Evaluating Government Renewable Heat Policy

22nd June 2018

In 2011 the UK Government introduced the Renewable Heat Incentive (RHI), the world’s first long-term financial support programme for renewable heat. Scheme participants are paid a tariff per kilowatt hour of heat generated, with the aim of incentivising the installation of renewable heating technologies and moving the UK towards its target of achieving 12% of heating from renewable sources by 2020.

In 2014 the Department of Climate Change (DECC) wanted to know how effectively the non-domestic RHI was meeting its objectives in stimulating the renewable heat market. DECC therefore commissioned us as part of a consortium to provide an independent evaluation of the scheme’s performance to date, seeking to understand the types of operators and technologies applying for support and the factors affecting its delivery.

In interviews with applicants, we investigated their motivations, the basis on which they made their investment decisions and their perceptions of the technologies supported by the RHI. In addition, we also interviewed investors, installers and suppliers of technologies to understand how the whole supply chain perceived both the RHI and the renewable heat market more broadly.

Both quantitive and qualitative research methods were used to assess the RHI on three different levels: application, implementation and performance. The results were synthesised to build a comprehensive picture of how effective the RHI was and give some early insights in to its impact.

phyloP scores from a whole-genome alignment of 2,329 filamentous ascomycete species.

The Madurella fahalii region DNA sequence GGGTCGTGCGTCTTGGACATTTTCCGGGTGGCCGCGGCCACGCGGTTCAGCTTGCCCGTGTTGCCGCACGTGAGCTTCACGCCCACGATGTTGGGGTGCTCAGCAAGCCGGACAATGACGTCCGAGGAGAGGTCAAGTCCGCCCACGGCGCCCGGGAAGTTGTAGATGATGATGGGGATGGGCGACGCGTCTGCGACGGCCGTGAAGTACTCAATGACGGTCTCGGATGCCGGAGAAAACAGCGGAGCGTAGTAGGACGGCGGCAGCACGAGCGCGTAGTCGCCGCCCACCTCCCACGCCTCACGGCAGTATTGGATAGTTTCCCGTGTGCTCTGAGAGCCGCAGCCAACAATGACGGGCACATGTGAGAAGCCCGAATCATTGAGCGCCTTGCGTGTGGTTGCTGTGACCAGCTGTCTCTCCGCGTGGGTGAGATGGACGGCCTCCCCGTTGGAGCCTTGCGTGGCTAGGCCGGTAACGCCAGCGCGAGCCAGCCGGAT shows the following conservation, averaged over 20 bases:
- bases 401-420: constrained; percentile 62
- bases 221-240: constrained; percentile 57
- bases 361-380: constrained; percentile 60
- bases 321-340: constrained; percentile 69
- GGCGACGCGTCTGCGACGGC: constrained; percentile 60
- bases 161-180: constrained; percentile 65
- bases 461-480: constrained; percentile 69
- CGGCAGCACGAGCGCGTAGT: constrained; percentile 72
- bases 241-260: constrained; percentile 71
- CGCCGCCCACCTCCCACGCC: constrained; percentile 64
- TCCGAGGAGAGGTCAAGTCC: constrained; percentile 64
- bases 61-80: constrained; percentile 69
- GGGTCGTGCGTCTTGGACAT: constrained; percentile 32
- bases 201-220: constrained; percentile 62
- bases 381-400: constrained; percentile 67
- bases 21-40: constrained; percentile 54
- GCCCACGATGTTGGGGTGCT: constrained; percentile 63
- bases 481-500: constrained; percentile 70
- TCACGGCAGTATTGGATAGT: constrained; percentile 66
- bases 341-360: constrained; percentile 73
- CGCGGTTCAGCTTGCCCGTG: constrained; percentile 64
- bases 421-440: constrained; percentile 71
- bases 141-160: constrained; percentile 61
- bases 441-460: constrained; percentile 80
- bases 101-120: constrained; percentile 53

Key insights from the research we conducted included:

  • The majority of applicants to the RHI suggested that they would not have installed a renewable heating technology without the RHI;
  • Installers played an important role in informing businesses about the RHI and its benefits;
  • The majority of applicants found that the financial case was the single most important factor in their decision to install a renewable heating technology;
  • Upfront costs remain a barrier and RHI applicants tend to use their own finances to finance their installations; and,
  • The vast majority of non-domestic applicants were very or fairly satisfied with their installation.

Because of the sheer number of applications involved and the complexity of the issues, DECC required that the findings be presented in a concise and accessible format. To this end, in addition to reports we produced innovative ‘slide packs’ that presented key information in headline and graphic form alongside more descriptive text.

Our report was published in February 2016, ahead of a consultation on potential changes to reform the scheme. The research provided stakeholders with the evidence needed to make an informed contribution to the consultation, and influenced Government policy when the RHI was subsequently reformed.

A member of the DECC team said:

“Both senior policy and analytical colleagues […] found the reports clear and engaging, the take home quote being ‘these are excellent, rich and accessible reports’… This speaks to their clarity and engaging presentation.”

Our lead consultant Sam Taylor said:

“The evaluation provided significant insights in to the functioning of the RHI and the renewable heat market in general. It’s an excellent example of how our research can inform and improve policy.”

Photo by Oregon Department of Forestry, via Flickr